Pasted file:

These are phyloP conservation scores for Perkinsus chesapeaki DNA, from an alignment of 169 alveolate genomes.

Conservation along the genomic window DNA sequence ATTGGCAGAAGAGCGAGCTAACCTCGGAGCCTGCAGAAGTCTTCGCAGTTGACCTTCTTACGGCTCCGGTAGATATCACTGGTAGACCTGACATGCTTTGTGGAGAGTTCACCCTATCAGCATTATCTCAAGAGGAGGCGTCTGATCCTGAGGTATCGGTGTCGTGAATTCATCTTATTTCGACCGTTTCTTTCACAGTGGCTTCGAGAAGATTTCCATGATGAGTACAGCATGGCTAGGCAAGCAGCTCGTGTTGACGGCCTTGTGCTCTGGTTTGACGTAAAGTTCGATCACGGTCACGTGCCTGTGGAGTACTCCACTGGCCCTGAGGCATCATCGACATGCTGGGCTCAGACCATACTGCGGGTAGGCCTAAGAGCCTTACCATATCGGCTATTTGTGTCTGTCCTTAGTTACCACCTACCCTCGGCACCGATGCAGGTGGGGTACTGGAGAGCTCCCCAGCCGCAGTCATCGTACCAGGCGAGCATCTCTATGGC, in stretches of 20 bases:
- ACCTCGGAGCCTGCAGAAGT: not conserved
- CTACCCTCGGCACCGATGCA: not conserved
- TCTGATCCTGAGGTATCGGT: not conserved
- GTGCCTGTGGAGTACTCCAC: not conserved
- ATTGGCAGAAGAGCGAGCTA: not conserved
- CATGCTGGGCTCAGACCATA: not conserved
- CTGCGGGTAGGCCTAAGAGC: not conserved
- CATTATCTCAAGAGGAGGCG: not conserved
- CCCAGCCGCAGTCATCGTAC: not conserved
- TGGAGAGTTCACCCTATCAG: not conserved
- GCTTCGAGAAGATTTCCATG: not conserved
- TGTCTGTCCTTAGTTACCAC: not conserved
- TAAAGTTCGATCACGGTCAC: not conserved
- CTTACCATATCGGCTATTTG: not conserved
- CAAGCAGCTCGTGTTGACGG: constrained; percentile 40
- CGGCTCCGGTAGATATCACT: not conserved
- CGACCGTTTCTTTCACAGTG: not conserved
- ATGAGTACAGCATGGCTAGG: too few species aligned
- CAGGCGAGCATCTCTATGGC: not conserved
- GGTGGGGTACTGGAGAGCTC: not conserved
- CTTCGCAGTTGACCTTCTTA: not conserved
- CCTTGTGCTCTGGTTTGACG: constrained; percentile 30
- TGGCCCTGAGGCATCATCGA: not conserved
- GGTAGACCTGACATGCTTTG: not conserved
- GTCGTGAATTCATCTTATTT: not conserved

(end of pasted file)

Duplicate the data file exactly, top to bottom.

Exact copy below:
These are phyloP conservation scores for Perkinsus chesapeaki DNA, from an alignment of 169 alveolate genomes.

Conservation along the genomic window DNA sequence ATTGGCAGAAGAGCGAGCTAACCTCGGAGCCTGCAGAAGTCTTCGCAGTTGACCTTCTTACGGCTCCGGTAGATATCACTGGTAGACCTGACATGCTTTGTGGAGAGTTCACCCTATCAGCATTATCTCAAGAGGAGGCGTCTGATCCTGAGGTATCGGTGTCGTGAATTCATCTTATTTCGACCGTTTCTTTCACAGTGGCTTCGAGAAGATTTCCATGATGAGTACAGCATGGCTAGGCAAGCAGCTCGTGTTGACGGCCTTGTGCTCTGGTTTGACGTAAAGTTCGATCACGGTCACGTGCCTGTGGAGTACTCCACTGGCCCTGAGGCATCATCGACATGCTGGGCTCAGACCATACTGCGGGTAGGCCTAAGAGCCTTACCATATCGGCTATTTGTGTCTGTCCTTAGTTACCACCTACCCTCGGCACCGATGCAGGTGGGGTACTGGAGAGCTCCCCAGCCGCAGTCATCGTACCAGGCGAGCATCTCTATGGC, in stretches of 20 bases:
- ACCTCGGAGCCTGCAGAAGT: not conserved
- CTACCCTCGGCACCGATGCA: not conserved
- TCTGATCCTGAGGTATCGGT: not conserved
- GTGCCTGTGGAGTACTCCAC: not conserved
- ATTGGCAGAAGAGCGAGCTA: not conserved
- CATGCTGGGCTCAGACCATA: not conserved
- CTGCGGGTAGGCCTAAGAGC: not conserved
- CATTATCTCAAGAGGAGGCG: not conserved
- CCCAGCCGCAGTCATCGTAC: not conserved
- TGGAGAGTTCACCCTATCAG: not conserved
- GCTTCGAGAAGATTTCCATG: not conserved
- TGTCTGTCCTTAGTTACCAC: not conserved
- TAAAGTTCGATCACGGTCAC: not conserved
- CTTACCATATCGGCTATTTG: not conserved
- CAAGCAGCTCGTGTTGACGG: constrained; percentile 40
- CGGCTCCGGTAGATATCACT: not conserved
- CGACCGTTTCTTTCACAGTG: not conserved
- ATGAGTACAGCATGGCTAGG: too few species aligned
- CAGGCGAGCATCTCTATGGC: not conserved
- GGTGGGGTACTGGAGAGCTC: not conserved
- CTTCGCAGTTGACCTTCTTA: not conserved
- CCTTGTGCTCTGGTTTGACG: constrained; percentile 30
- TGGCCCTGAGGCATCATCGA: not conserved
- GGTAGACCTGACATGCTTTG: not conserved
- GTCGTGAATTCATCTTATTT: not conserved